Postponing urine acidification for 24 h does not change the oxalate concentration

Department of Chemistry, University of Amsterdam, Amsterdamo, North Holland, Netherlands
Clinica Chimica Acta (Impact Factor: 2.82). 10/2007; 384(1-2):184-5. DOI: 10.1016/j.cca.2007.06.007
Source: PubMed
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    ABSTRACT: Urolithiasis and nephrocalcinosis are more frequent in children then currently anticipated, but still remain under- or misdiagnosed in a significant proportion of patients, since symptoms and signs may be subtle or misleading. All children with colicky abdominal pain or macroscopic hematuria should be examined thoroughly for urolithiasis. Also, other, more general, abdominal manifestations can be the first symptoms of renal stones. The patients and their family histories, as well as physical examination, are important initial steps for diagnostic evaluation. Thereafter, diagnostic imaging should be aimed at the location of calculi but also at identification of urinary tract anomalies or acute obstruction due to stone disease. This can often be accomplished by ultrasound examination alone, but sometimes radiological methods such as plain abdominal films or more sensitive non-enhanced computed tomography are necessary. Since metabolic causes are frequent in children, diagnostic evaluation should be meticulous so that metabolic disorders that cause recurrent urolithiasis or even renal failure, such as the primary hyperoxalurias and others, can be ruled out. The stone is not the disease itself; it is only one serious sign! Therefore, thorough and early diagnostic examination is mandatory for every infant and child with the first stone event, or with nephrocalcinosis.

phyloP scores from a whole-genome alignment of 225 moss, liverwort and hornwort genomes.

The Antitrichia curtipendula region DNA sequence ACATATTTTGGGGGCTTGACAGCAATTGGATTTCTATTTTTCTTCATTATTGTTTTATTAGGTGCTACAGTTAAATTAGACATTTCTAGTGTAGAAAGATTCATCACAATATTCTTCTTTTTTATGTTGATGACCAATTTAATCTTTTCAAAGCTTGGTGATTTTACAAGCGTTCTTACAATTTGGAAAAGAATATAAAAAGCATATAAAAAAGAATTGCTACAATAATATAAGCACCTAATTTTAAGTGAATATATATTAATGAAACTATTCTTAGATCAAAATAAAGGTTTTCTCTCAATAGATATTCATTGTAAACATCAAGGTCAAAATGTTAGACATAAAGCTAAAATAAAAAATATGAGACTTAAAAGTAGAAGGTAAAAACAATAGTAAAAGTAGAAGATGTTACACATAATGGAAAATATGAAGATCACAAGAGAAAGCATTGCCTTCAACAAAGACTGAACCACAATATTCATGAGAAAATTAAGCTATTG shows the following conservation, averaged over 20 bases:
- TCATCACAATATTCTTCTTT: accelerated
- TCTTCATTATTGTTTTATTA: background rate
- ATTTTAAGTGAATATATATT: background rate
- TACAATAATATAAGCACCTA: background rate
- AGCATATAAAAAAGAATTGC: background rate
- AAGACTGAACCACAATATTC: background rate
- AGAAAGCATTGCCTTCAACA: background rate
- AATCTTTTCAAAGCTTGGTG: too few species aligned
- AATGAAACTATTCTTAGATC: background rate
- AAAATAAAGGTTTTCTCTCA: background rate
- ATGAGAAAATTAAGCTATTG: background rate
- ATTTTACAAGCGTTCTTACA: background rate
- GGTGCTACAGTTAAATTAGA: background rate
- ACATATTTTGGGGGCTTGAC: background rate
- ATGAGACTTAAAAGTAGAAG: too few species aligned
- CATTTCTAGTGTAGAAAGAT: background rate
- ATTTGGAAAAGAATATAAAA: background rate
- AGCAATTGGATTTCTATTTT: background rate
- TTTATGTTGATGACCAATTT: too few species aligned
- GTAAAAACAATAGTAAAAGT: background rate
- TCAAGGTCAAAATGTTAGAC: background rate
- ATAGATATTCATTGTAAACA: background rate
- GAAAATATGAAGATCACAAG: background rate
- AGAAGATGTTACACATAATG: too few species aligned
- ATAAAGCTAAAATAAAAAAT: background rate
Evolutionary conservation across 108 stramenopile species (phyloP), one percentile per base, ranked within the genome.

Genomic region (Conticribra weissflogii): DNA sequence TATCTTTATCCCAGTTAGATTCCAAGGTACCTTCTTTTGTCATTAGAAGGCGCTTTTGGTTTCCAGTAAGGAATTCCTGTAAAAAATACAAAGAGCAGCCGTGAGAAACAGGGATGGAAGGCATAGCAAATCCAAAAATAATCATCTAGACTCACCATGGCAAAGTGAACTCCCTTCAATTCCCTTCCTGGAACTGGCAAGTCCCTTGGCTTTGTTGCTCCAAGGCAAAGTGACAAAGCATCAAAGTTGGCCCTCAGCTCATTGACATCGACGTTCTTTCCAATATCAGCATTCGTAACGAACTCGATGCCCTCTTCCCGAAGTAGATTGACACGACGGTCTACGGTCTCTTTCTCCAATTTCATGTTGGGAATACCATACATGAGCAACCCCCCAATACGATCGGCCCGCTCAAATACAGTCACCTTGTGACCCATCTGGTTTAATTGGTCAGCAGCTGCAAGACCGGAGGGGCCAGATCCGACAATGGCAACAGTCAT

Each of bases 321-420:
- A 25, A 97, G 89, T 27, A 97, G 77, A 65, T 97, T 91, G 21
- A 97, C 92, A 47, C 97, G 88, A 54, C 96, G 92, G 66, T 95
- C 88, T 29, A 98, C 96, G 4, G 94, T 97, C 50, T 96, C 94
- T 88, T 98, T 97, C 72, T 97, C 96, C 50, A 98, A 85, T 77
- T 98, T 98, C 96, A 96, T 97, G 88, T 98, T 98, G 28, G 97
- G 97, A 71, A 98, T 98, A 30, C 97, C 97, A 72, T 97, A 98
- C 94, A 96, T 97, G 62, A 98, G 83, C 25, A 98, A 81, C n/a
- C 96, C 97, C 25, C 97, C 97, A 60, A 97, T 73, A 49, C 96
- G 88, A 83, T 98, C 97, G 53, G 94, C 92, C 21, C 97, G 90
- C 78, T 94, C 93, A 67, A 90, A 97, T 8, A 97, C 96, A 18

Full-text · Article · Nov 2009 · Pediatric Nephrology